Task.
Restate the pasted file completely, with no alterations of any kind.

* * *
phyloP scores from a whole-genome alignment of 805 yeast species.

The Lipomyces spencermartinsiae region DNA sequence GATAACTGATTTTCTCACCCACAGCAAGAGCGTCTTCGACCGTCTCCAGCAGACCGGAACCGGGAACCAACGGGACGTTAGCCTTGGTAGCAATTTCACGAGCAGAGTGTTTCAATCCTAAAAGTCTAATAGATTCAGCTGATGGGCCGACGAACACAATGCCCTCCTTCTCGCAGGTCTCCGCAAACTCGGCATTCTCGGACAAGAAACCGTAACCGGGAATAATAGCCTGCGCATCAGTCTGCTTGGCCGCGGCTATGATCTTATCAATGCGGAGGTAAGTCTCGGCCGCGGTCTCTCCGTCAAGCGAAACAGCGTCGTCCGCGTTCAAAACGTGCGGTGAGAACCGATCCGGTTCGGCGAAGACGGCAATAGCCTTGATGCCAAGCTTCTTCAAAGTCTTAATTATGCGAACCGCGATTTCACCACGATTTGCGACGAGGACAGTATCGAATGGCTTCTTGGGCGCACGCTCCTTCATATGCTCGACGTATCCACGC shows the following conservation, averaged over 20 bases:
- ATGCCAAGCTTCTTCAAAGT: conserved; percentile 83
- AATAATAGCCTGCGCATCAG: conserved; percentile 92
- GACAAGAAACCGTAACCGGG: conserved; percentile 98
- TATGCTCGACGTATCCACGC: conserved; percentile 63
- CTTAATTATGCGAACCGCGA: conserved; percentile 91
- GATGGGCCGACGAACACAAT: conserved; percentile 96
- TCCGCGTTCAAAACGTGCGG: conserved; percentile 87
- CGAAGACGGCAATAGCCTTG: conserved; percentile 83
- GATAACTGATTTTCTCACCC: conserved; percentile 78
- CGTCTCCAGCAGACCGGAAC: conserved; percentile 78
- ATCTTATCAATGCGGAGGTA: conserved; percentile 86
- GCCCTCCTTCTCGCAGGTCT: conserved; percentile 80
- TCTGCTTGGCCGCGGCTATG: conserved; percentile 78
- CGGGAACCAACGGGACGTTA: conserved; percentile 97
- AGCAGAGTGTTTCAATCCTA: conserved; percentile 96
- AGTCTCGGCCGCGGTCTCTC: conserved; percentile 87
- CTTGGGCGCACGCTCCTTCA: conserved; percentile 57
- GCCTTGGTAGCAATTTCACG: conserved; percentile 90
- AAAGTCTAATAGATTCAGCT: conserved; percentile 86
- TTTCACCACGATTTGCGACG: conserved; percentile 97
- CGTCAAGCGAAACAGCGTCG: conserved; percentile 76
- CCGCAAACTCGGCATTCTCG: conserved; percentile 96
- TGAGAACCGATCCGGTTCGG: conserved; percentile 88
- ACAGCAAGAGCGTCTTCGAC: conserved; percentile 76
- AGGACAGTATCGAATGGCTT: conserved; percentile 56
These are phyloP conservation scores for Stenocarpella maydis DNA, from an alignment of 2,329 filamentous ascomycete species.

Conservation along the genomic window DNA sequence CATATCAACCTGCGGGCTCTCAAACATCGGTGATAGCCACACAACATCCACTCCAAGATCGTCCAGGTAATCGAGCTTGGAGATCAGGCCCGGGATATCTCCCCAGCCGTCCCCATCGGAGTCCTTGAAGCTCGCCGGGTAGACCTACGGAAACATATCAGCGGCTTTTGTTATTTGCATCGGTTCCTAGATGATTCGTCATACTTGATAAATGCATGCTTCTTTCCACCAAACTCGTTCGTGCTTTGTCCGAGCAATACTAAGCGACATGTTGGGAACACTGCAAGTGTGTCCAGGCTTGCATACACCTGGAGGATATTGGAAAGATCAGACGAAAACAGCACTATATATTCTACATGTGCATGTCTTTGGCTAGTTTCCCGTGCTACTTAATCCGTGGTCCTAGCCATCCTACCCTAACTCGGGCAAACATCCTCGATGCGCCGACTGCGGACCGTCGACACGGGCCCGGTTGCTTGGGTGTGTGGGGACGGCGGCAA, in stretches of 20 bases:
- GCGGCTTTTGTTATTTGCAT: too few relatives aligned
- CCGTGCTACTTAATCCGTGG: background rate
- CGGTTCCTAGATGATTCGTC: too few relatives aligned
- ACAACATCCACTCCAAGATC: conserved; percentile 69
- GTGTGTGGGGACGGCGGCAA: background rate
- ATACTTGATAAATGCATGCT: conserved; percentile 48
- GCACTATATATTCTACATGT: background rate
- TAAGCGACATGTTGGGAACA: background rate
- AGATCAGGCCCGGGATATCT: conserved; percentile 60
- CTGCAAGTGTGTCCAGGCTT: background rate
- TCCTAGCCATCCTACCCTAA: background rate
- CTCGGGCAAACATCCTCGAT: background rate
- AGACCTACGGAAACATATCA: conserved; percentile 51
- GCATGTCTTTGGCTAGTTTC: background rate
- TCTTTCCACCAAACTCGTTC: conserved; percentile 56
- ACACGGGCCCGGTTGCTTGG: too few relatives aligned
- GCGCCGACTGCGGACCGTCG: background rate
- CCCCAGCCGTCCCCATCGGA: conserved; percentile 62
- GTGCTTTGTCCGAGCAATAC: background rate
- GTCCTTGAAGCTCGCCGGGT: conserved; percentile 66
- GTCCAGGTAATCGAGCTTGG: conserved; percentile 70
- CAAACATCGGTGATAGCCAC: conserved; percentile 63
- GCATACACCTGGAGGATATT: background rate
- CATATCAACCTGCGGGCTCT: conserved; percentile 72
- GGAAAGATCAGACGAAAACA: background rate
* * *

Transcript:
phyloP scores from a whole-genome alignment of 805 yeast species.

The Lipomyces spencermartinsiae region DNA sequence GATAACTGATTTTCTCACCCACAGCAAGAGCGTCTTCGACCGTCTCCAGCAGACCGGAACCGGGAACCAACGGGACGTTAGCCTTGGTAGCAATTTCACGAGCAGAGTGTTTCAATCCTAAAAGTCTAATAGATTCAGCTGATGGGCCGACGAACACAATGCCCTCCTTCTCGCAGGTCTCCGCAAACTCGGCATTCTCGGACAAGAAACCGTAACCGGGAATAATAGCCTGCGCATCAGTCTGCTTGGCCGCGGCTATGATCTTATCAATGCGGAGGTAAGTCTCGGCCGCGGTCTCTCCGTCAAGCGAAACAGCGTCGTCCGCGTTCAAAACGTGCGGTGAGAACCGATCCGGTTCGGCGAAGACGGCAATAGCCTTGATGCCAAGCTTCTTCAAAGTCTTAATTATGCGAACCGCGATTTCACCACGATTTGCGACGAGGACAGTATCGAATGGCTTCTTGGGCGCACGCTCCTTCATATGCTCGACGTATCCACGC shows the following conservation, averaged over 20 bases:
- ATGCCAAGCTTCTTCAAAGT: conserved; percentile 83
- AATAATAGCCTGCGCATCAG: conserved; percentile 92
- GACAAGAAACCGTAACCGGG: conserved; percentile 98
- TATGCTCGACGTATCCACGC: conserved; percentile 63
- CTTAATTATGCGAACCGCGA: conserved; percentile 91
- GATGGGCCGACGAACACAAT: conserved; percentile 96
- TCCGCGTTCAAAACGTGCGG: conserved; percentile 87
- CGAAGACGGCAATAGCCTTG: conserved; percentile 83
- GATAACTGATTTTCTCACCC: conserved; percentile 78
- CGTCTCCAGCAGACCGGAAC: conserved; percentile 78
- ATCTTATCAATGCGGAGGTA: conserved; percentile 86
- GCCCTCCTTCTCGCAGGTCT: conserved; percentile 80
- TCTGCTTGGCCGCGGCTATG: conserved; percentile 78
- CGGGAACCAACGGGACGTTA: conserved; percentile 97
- AGCAGAGTGTTTCAATCCTA: conserved; percentile 96
- AGTCTCGGCCGCGGTCTCTC: conserved; percentile 87
- CTTGGGCGCACGCTCCTTCA: conserved; percentile 57
- GCCTTGGTAGCAATTTCACG: conserved; percentile 90
- AAAGTCTAATAGATTCAGCT: conserved; percentile 86
- TTTCACCACGATTTGCGACG: conserved; percentile 97
- CGTCAAGCGAAACAGCGTCG: conserved; percentile 76
- CCGCAAACTCGGCATTCTCG: conserved; percentile 96
- TGAGAACCGATCCGGTTCGG: conserved; percentile 88
- ACAGCAAGAGCGTCTTCGAC: conserved; percentile 76
- AGGACAGTATCGAATGGCTT: conserved; percentile 56
These are phyloP conservation scores for Stenocarpella maydis DNA, from an alignment of 2,329 filamentous ascomycete species.

Conservation along the genomic window DNA sequence CATATCAACCTGCGGGCTCTCAAACATCGGTGATAGCCACACAACATCCACTCCAAGATCGTCCAGGTAATCGAGCTTGGAGATCAGGCCCGGGATATCTCCCCAGCCGTCCCCATCGGAGTCCTTGAAGCTCGCCGGGTAGACCTACGGAAACATATCAGCGGCTTTTGTTATTTGCATCGGTTCCTAGATGATTCGTCATACTTGATAAATGCATGCTTCTTTCCACCAAACTCGTTCGTGCTTTGTCCGAGCAATACTAAGCGACATGTTGGGAACACTGCAAGTGTGTCCAGGCTTGCATACACCTGGAGGATATTGGAAAGATCAGACGAAAACAGCACTATATATTCTACATGTGCATGTCTTTGGCTAGTTTCCCGTGCTACTTAATCCGTGGTCCTAGCCATCCTACCCTAACTCGGGCAAACATCCTCGATGCGCCGACTGCGGACCGTCGACACGGGCCCGGTTGCTTGGGTGTGTGGGGACGGCGGCAA, in stretches of 20 bases:
- GCGGCTTTTGTTATTTGCAT: too few relatives aligned
- CCGTGCTACTTAATCCGTGG: background rate
- CGGTTCCTAGATGATTCGTC: too few relatives aligned
- ACAACATCCACTCCAAGATC: conserved; percentile 69
- GTGTGTGGGGACGGCGGCAA: background rate
- ATACTTGATAAATGCATGCT: conserved; percentile 48
- GCACTATATATTCTACATGT: background rate
- TAAGCGACATGTTGGGAACA: background rate
- AGATCAGGCCCGGGATATCT: conserved; percentile 60
- CTGCAAGTGTGTCCAGGCTT: background rate
- TCCTAGCCATCCTACCCTAA: background rate
- CTCGGGCAAACATCCTCGAT: background rate
- AGACCTACGGAAACATATCA: conserved; percentile 51
- GCATGTCTTTGGCTAGTTTC: background rate
- TCTTTCCACCAAACTCGTTC: conserved; percentile 56
- ACACGGGCCCGGTTGCTTGG: too few relatives aligned
- GCGCCGACTGCGGACCGTCG: background rate
- CCCCAGCCGTCCCCATCGGA: conserved; percentile 62
- GTGCTTTGTCCGAGCAATAC: background rate
- GTCCTTGAAGCTCGCCGGGT: conserved; percentile 66
- GTCCAGGTAATCGAGCTTGG: conserved; percentile 70
- CAAACATCGGTGATAGCCAC: conserved; percentile 63
- GCATACACCTGGAGGATATT: background rate
- CATATCAACCTGCGGGCTCT: conserved; percentile 72
- GGAAAGATCAGACGAAAACA: background rate